On the one side, then, the Jews are proud of the possession of their law; but, on the other, how do they put it in practice? it is to set forth this contradiction that the second series of propositions is devoted, Romans 2:21-24. The οὖν , then, ironically contrasts the real practical fruit produced in the Jews by their knowledge of the law, and that which such an advantage should have produced. The term teach includes all the honorable functions toward the rest of the world which the Jew has just been arrogating. ῾Ο διδάσκων : Thou, the so great teacher!
The apostle chooses two examples in the second table of the law, theft and adultery: and two in the first, sacrilege and dishonor done to God. Theft comprehends all the injustices and deceptions which the Jews allowed themselves in commercial affairs. Adultery is a crime which the Talmud brings home to the three most illustrious Rabbins, Akiba, Mehir, and Eleazar. Sensuality is one of the prominent features of the Semitic character. The pillage of sacred objects cannot refer to anything connected with the worship celebrated at Jerusalem; such, for example, as refusal to pay the temple tribute, or the offering of maimed victims. The subject of the proposition: thou who abhorrest idols, proves clearly that the apostle has in view the pillage of idol temples. The meaning is: “Thy horror of idolatry does not go the length of preventing thee from hailing as a good prize the precious objects which have been used in idolatrous worship, when thou canst make them thine own.” The Jews probably did not pillage the Gentile temples themselves; but they filled the place of receivers; comp. besides, Acts 19:37. The dishonor done to God arises from their greed of gain, their deceits and hypocrisy, which were thoroughly known to the Gentile populations among whom they lived. Paul weaves the prophetic rebuke into the tissue of his own language, but by the as it is written he reminds his readers that he is borrowing it from the inspired Scriptures. His allusion is to Isaiah 52:5 (which resembles our verse more in the letter than the sense), and to Ezekiel 36:18-24 (which resembles it more in the sense than in the letter).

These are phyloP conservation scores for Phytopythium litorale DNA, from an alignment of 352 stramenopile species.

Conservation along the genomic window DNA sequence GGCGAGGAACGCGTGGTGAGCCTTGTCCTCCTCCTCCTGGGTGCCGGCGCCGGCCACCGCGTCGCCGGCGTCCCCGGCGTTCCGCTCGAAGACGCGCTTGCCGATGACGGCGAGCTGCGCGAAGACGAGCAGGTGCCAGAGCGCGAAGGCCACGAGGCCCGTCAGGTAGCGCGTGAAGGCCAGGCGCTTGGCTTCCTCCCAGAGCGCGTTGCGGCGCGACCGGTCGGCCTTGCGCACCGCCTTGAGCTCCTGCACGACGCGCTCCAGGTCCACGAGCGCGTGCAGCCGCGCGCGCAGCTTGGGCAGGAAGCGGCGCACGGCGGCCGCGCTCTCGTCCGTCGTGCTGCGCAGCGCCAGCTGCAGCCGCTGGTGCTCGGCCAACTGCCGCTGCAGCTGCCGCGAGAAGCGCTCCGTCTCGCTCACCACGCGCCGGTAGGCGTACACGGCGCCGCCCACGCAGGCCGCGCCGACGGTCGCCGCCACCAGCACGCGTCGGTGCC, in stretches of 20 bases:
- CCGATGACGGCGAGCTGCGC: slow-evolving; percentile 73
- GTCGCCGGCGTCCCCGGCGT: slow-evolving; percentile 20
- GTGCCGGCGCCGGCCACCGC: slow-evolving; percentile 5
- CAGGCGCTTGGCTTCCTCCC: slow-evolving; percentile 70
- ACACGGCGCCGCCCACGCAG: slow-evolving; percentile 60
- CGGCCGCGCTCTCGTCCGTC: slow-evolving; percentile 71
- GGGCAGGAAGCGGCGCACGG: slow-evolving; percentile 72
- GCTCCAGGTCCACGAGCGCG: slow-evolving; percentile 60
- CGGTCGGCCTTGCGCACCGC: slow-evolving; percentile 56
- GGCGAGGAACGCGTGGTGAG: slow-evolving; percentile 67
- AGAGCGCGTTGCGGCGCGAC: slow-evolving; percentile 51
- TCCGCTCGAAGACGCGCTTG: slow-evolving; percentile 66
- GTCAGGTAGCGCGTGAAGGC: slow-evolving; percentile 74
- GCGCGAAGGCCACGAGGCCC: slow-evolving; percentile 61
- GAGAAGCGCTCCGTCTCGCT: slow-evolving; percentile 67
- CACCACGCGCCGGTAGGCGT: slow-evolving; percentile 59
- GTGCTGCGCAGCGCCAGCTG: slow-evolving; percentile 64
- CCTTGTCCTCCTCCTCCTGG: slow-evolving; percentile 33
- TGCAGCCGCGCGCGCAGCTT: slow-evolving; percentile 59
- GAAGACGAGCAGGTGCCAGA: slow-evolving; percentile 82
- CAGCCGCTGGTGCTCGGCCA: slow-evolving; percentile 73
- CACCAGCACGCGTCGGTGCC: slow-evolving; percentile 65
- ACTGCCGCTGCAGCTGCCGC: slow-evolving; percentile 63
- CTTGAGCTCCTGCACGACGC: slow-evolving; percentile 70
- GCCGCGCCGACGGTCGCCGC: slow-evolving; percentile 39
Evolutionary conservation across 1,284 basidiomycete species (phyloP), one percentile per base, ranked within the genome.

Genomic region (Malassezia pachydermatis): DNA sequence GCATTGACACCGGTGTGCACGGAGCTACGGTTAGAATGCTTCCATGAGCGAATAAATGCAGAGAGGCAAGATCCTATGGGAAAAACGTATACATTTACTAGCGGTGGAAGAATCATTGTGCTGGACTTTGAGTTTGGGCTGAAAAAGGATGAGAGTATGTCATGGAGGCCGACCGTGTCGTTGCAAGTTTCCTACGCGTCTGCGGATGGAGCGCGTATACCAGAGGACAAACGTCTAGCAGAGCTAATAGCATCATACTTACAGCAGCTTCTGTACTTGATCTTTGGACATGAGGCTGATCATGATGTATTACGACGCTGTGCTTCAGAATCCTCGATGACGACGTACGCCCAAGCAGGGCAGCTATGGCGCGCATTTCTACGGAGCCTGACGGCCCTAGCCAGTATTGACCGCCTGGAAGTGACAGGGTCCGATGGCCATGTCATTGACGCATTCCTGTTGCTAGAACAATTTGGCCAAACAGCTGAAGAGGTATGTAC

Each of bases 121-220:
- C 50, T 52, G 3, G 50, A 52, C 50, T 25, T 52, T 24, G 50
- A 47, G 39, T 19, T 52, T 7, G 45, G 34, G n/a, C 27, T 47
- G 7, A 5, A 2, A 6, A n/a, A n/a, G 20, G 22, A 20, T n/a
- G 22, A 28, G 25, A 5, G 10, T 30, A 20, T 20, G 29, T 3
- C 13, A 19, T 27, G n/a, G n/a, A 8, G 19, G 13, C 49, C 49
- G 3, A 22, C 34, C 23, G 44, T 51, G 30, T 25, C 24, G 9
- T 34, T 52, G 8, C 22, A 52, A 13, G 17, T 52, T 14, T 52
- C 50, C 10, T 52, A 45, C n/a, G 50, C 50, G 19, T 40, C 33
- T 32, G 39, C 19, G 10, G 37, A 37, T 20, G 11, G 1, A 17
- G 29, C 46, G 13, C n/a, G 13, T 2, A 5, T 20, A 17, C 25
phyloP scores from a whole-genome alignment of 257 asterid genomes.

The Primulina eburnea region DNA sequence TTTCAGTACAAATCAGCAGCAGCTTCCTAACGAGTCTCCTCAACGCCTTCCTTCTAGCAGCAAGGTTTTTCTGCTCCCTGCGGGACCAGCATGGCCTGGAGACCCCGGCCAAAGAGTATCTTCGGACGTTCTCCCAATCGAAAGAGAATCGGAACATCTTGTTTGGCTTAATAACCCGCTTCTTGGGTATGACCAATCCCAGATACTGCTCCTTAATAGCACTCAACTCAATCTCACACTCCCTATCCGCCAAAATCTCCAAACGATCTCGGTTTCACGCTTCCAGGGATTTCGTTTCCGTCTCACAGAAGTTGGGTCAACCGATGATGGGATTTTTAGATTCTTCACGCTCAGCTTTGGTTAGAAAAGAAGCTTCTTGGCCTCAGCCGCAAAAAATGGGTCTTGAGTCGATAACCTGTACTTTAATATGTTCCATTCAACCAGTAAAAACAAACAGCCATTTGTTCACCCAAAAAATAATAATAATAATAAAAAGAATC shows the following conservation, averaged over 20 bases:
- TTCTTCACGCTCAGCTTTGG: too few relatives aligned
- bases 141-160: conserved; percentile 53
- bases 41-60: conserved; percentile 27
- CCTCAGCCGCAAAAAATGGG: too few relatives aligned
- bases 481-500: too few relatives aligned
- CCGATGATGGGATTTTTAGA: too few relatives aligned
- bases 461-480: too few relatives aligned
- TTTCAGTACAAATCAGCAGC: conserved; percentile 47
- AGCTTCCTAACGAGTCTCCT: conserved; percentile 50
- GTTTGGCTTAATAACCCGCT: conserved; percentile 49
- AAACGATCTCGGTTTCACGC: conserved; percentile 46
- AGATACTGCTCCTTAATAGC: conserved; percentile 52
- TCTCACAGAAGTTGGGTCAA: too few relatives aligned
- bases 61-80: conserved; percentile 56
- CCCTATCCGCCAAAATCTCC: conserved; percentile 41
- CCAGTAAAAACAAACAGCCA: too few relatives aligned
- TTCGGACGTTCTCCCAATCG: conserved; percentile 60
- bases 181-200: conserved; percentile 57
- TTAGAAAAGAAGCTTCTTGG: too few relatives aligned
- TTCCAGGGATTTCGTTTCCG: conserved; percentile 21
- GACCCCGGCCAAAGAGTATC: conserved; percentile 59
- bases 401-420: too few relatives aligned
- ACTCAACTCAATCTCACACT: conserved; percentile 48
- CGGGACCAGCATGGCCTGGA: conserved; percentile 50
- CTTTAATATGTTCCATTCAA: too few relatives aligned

We have regarded the whole passage, Romans 2:17-24, as dependent on the conjunction εἰ δέ , now if, Romans 2:17: “Now if thou callest thyself...( Rom 2:17-20 ); and if teaching so and so, thou...( Rom 2:21-24 ).” Thereafter, the principal clause is easily expressed as a proposition to be understood between Romans 2:24-25: “What advantage will this law be to thee, of which thou makest thy boast before others, and which thou dost violate thyself with such effrontery?” For, in fine, according to the principle laid down, Romans 2:13, it is not those who know the law, but those who do it, who shall be pronounced righteous by the judgment of God. The idea understood, which we have just expressed, is that to which the for of Rom 2:25 refers: “For it is wholly in vain for thee, if thou art disobedient, to reckon on circumcision to exculpate thee. A disobedient Jew is no better before God than a Gentile, and an obedient Gentile becomes in God's sight a true Jew.” Such is the meaning of the following passage, Romans 2:25-29.
Vv. 25-27. “ For circumcision verily profiteth, if thou keep the law: but if thou be a breaker of the law, thy circumcision is made uncircumcision. If then the uncircumcised keep the ordinances of the law, shall not his uncircumcision be counted for circumcision? And shall not he who, though uncircumcised by nature, fulfils the law, judge thee, who in full possession of the letter and circumcision, dost transgress the law? ”
Paul knocks from under the Jew the support which he thought he had in his theocratic position, with its sign circumcision. We have seen it; the adage of the rabbins was: “All the circumcised have part in the world to come,” as if it were really enough to be a Jew to be assured of salvation. Now, circumcision had been given to Israel as a consecration to circumcision of heart, an engagement to holiness, and not as a shelter from judgment in favor of disobedience and pollution. Taken then in this sense, and according to the mind of God, it had its use; but employed in the Rabbinical sense, it formed only an external wall of separation requiring to be overturned. The prophets never ceased to work in this direction; comp. Isaiah 1:10-15; Isa 66:1 et seq. Γέγονε , strictly: “ has become, and remains henceforth uncircumcision,” in the eyes of God the righteous judge.
Vv. 26, 27 describe the opposite case: the transformation of the obedient Gentile into a Jew, according to the judgment of God. This transformation, being the logical consequence of the preceding, is connected by οὗν , then, with Romans 2:25.